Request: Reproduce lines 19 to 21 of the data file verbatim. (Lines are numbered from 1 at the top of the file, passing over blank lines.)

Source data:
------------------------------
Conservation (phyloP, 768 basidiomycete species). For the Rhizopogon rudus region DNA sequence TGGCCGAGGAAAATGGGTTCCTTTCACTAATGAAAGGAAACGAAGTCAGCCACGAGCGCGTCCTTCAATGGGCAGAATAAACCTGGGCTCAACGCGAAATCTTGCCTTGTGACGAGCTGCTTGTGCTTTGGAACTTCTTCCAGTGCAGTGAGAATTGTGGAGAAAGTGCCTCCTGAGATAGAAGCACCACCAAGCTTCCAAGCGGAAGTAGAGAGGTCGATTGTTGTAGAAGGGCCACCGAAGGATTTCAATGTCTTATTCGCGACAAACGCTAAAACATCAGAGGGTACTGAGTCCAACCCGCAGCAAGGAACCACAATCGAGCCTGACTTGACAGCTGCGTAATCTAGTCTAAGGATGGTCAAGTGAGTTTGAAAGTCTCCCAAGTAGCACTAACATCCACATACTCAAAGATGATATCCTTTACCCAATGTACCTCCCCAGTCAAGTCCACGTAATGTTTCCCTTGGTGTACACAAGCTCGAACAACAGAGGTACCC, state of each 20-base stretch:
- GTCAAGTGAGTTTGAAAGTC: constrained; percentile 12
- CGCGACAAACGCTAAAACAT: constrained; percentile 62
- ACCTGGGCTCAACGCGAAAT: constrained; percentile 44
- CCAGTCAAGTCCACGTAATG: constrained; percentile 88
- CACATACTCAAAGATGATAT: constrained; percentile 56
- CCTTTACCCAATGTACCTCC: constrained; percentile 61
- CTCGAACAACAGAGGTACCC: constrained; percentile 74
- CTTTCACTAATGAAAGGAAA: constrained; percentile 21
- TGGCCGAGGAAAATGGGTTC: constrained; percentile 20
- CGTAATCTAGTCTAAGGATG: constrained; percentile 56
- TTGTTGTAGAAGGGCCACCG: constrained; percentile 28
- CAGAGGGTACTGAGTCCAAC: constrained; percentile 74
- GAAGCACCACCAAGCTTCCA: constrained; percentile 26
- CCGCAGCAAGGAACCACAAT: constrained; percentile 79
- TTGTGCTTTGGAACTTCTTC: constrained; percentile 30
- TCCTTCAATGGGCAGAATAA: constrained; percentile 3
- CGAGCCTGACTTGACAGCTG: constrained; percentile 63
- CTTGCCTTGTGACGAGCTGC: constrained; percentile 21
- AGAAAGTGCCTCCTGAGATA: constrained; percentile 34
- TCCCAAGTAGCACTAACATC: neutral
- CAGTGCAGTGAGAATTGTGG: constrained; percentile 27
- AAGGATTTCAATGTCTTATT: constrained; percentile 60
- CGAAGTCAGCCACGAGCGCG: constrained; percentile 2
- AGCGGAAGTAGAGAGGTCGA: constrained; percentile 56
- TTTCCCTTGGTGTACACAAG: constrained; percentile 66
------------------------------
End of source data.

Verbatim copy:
- CTTGCCTTGTGACGAGCTGC: constrained; percentile 21
- AGAAAGTGCCTCCTGAGATA: constrained; percentile 34
- TCCCAAGTAGCACTAACATC: neutral